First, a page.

Indian villagers hail Chepstow's 'King Bazza' who helped build their homes
10:40am Friday 8th March 2013 in News
KINGPIN: Barry Watson stands with villagers in the Indian village named after him Barrypuram. Pic by Oggi Tomic
VERY few people know Chepstow is home to a king – of sorts.
His name is Barry Watson, or ‘King Bazza’, a lofty title given to him by the Yanadi tribe, from Andhra Pradesh, India, who have named a new village after him – Barrypuram.
It speaks volumes for his charity work, as the dad-of-four, who runs social media company Let Us Be Social, rescued villagers from life on a rubbish tip.
He paid £20,000 for land for farmers to construct 31 huts with lighting, install water pumps, a chicken farm, a school and church.
He said: “I love my name King Bazza. I wanted to give them a better life without the trappings of Western civilisation, keeping their own cultures.
On the tip, they had nothing, their life expectancy was only about 40.”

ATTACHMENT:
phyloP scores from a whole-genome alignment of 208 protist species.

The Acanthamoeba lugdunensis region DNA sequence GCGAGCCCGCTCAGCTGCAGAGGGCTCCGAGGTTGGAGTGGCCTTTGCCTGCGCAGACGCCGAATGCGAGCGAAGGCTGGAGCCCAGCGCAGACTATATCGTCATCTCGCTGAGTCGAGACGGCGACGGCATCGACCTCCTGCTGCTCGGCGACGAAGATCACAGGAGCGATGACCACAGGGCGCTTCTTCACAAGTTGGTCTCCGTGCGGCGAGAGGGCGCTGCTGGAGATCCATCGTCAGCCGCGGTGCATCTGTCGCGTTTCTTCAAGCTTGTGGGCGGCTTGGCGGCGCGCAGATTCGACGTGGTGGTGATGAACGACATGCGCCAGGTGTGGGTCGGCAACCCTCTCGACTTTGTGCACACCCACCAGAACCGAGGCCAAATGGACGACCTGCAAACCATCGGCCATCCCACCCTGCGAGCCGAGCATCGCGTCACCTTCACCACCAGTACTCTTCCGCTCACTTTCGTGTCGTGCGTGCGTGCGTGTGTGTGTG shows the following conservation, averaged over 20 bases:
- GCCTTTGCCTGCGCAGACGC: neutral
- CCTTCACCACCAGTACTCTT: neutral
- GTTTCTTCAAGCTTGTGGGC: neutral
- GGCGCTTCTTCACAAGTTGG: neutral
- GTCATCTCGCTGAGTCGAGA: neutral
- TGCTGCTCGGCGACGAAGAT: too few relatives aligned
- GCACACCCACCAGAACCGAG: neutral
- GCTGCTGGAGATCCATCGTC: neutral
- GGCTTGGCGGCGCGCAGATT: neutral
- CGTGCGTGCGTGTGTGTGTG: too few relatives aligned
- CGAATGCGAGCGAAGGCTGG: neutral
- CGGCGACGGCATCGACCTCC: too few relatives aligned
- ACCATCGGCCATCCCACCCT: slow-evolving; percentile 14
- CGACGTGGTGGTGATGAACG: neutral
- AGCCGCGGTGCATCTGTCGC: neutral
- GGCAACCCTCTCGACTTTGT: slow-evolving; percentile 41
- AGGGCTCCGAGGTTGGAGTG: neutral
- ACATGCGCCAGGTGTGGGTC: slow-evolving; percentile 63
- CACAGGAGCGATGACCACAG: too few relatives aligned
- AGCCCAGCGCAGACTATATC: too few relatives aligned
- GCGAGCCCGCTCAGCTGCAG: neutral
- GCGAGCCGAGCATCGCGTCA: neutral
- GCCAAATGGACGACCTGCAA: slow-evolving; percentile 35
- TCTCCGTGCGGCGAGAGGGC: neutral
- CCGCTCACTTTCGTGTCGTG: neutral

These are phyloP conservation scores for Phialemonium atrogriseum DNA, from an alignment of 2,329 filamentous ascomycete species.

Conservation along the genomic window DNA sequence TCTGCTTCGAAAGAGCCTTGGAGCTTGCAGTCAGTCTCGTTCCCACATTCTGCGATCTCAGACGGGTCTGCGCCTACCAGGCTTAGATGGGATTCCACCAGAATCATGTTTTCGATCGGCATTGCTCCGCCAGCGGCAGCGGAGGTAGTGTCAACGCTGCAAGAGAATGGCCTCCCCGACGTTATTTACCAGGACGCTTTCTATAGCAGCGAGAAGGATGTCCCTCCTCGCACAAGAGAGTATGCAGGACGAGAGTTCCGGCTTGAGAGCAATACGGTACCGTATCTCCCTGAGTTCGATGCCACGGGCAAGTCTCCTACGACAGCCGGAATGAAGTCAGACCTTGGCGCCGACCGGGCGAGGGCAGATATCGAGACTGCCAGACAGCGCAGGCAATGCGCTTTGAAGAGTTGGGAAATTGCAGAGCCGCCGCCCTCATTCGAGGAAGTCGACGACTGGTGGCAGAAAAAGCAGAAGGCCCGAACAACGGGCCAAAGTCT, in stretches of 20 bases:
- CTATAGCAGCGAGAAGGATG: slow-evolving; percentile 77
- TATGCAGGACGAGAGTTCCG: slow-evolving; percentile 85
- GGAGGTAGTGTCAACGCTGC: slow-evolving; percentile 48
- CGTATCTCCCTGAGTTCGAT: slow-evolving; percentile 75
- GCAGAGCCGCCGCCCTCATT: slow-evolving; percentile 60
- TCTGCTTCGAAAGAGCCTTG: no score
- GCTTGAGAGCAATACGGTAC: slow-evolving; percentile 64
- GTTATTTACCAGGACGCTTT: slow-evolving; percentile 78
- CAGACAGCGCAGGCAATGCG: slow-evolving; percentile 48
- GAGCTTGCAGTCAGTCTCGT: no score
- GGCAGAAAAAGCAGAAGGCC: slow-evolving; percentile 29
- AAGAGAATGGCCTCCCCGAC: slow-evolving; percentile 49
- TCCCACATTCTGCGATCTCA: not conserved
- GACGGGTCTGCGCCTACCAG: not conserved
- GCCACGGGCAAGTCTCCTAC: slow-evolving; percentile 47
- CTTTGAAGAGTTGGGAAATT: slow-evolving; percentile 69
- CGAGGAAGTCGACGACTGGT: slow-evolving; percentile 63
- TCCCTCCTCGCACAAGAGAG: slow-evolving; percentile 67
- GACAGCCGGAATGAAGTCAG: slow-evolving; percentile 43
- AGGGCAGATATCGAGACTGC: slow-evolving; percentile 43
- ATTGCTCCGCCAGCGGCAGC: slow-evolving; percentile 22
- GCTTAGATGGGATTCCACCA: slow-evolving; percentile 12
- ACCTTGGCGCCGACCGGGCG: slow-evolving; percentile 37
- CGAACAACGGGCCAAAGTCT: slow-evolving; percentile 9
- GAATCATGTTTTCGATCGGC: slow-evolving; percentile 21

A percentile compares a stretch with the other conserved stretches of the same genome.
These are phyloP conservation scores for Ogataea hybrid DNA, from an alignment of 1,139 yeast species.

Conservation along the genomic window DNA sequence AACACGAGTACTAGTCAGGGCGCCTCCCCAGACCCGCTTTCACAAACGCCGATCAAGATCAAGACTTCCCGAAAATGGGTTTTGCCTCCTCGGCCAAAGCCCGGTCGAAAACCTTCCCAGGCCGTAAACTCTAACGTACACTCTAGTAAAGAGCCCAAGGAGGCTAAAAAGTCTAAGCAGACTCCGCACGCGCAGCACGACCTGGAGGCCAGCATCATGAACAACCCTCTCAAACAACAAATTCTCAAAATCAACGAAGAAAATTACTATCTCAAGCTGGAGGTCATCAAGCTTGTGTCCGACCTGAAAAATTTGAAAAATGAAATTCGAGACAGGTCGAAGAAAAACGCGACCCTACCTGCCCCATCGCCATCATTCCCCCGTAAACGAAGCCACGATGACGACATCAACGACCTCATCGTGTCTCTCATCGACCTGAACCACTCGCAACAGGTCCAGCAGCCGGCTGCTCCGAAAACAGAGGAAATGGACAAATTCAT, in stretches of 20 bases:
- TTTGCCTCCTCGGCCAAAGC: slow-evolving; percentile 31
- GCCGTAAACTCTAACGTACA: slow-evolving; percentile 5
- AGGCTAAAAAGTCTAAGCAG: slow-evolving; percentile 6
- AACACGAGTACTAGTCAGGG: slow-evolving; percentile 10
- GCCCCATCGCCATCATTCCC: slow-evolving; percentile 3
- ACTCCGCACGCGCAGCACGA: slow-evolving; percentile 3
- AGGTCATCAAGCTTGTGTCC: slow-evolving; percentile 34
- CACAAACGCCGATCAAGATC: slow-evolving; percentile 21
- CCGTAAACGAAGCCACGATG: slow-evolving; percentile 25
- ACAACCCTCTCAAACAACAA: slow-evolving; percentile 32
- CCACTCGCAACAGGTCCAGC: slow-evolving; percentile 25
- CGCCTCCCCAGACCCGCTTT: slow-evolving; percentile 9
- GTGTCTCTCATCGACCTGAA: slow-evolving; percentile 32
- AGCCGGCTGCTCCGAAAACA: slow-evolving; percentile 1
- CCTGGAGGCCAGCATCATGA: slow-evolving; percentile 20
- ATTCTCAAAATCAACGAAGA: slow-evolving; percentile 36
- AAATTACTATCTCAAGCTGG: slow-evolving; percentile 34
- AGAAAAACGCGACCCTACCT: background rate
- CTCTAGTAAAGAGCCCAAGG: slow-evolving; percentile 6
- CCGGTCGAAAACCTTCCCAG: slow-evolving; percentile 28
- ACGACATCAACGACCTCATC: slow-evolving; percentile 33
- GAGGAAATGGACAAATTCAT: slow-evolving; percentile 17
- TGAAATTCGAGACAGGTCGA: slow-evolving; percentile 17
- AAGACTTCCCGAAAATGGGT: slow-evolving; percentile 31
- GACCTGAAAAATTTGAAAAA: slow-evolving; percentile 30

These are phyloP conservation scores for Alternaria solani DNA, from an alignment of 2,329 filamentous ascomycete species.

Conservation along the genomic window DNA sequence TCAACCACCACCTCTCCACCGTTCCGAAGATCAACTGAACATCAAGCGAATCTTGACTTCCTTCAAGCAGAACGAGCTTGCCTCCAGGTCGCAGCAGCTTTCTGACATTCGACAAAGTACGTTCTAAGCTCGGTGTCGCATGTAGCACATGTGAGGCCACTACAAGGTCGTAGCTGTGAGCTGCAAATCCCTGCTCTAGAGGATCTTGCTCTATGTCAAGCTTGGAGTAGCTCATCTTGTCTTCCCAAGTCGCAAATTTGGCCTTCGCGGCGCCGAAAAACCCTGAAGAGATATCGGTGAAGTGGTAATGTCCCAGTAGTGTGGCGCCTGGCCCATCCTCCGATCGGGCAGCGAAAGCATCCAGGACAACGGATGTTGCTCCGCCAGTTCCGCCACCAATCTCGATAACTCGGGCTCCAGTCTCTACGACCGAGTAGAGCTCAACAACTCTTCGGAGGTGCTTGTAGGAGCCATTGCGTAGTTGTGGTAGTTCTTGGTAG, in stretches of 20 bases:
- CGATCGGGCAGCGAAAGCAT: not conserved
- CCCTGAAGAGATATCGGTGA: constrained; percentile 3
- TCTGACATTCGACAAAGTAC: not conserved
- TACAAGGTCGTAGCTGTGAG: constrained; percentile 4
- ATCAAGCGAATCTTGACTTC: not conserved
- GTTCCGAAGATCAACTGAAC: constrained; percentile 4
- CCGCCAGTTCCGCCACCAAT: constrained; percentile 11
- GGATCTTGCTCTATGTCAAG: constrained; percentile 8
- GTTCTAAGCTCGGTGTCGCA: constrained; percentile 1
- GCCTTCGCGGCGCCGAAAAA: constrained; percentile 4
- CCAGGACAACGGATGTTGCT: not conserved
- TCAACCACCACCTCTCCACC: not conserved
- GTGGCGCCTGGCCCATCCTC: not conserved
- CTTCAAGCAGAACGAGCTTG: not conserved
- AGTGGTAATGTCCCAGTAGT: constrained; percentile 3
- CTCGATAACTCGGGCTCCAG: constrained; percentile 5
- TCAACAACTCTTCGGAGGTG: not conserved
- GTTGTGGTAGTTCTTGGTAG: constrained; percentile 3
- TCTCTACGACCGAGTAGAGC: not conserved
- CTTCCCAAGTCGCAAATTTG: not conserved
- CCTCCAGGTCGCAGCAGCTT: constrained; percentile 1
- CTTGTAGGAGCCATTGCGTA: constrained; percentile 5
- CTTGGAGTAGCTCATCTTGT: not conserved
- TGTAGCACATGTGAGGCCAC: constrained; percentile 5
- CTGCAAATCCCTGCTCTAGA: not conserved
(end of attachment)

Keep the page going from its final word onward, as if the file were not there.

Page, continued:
The project began by chance, when ex-insurance broker Mr Watson met Julie Davies, who runs her own Indian village support charity in memory of her 16-year-old daughter, called the Elizabeth-Ann charity, at a meeting.
The 60-year-old was inspired by them, so he travelled with the Davies family overseas to see how he could help.
As the entrepreneur felt they were doing an amazing job in Burlavaripalem, he discovered another sector of the community, the Yanadi tribe, could benefit from similar work.
Mr Watson founded his charity, Help the Village, in 2009, a branch of the Elizabeth-Ann charity, and raised funds partly from a trip in Mini cars to France the year after.
Since then, the dad to twins Kate and Zola, 29, Zak, 23 and Luke, 19, has achieved notable milestones in building the village.
Two months ago, Mr Watson and 15 others flew to Chennai and rode on rickshaws to Barrypuram, raising £10,000 for locals.
The Chepstow businessman now aims to make it self-sustainable, training 16 women to sew for work and making the buildings more permanent out of stone.
He said: “India’s like Marmite, you love it or hate it. I love the chaos, it’s totally different to anything else I’ve done. Once it’s in your blood, you have to go back.”